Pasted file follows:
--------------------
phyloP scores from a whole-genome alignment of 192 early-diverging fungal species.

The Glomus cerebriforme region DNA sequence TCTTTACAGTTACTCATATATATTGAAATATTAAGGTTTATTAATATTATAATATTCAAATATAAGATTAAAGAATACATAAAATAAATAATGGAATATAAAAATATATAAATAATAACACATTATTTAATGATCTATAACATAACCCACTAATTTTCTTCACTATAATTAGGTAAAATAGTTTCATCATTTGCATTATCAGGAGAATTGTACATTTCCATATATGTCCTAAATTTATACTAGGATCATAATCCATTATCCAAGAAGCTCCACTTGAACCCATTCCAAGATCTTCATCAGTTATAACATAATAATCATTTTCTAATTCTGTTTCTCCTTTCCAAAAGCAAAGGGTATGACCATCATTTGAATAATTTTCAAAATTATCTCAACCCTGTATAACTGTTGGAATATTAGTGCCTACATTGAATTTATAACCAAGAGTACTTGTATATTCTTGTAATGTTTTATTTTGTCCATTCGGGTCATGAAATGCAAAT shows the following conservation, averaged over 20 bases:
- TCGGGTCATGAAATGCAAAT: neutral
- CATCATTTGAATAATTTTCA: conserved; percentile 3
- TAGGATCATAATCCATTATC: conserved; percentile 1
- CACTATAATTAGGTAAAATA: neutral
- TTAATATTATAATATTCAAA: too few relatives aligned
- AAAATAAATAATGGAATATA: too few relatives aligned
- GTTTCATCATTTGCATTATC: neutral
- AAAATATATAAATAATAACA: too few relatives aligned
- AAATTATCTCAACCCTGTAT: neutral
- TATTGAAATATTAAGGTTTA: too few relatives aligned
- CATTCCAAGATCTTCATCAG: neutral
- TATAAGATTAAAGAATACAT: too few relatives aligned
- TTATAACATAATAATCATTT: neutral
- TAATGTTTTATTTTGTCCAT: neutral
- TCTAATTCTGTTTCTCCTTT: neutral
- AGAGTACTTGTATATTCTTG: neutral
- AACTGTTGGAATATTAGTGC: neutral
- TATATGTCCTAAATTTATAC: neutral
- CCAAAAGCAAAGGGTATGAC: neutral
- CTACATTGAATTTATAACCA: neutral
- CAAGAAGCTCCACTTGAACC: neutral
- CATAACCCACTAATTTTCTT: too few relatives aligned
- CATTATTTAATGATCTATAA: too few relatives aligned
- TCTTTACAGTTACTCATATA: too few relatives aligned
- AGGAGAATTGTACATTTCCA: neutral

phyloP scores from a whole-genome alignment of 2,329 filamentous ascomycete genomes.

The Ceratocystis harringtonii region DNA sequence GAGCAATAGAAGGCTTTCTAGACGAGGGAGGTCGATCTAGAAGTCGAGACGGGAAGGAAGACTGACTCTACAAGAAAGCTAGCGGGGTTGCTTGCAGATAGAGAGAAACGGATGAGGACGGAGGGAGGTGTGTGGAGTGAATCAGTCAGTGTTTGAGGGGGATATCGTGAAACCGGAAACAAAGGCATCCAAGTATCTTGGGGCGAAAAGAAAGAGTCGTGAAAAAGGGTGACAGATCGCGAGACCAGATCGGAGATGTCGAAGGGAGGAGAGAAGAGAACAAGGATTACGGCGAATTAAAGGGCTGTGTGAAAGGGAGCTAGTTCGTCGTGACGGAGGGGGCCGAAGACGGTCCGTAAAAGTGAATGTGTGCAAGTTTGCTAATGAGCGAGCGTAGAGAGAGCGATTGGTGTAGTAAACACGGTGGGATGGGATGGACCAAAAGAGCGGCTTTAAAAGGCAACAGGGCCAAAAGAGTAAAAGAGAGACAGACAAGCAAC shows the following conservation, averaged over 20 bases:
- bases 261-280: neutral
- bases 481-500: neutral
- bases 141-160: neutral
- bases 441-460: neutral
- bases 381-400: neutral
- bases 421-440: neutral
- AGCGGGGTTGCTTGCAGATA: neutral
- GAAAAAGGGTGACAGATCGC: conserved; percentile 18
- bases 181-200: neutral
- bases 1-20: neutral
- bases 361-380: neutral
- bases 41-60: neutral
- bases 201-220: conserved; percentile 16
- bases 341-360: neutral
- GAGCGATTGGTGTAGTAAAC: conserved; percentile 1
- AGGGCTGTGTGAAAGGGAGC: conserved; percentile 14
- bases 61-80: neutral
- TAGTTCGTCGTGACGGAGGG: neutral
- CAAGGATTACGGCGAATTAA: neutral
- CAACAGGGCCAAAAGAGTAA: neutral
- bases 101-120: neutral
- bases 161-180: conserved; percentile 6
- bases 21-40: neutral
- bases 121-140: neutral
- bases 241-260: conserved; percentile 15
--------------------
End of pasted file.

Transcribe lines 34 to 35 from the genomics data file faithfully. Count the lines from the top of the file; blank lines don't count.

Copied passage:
- bases 381-400: neutral
- bases 421-440: neutral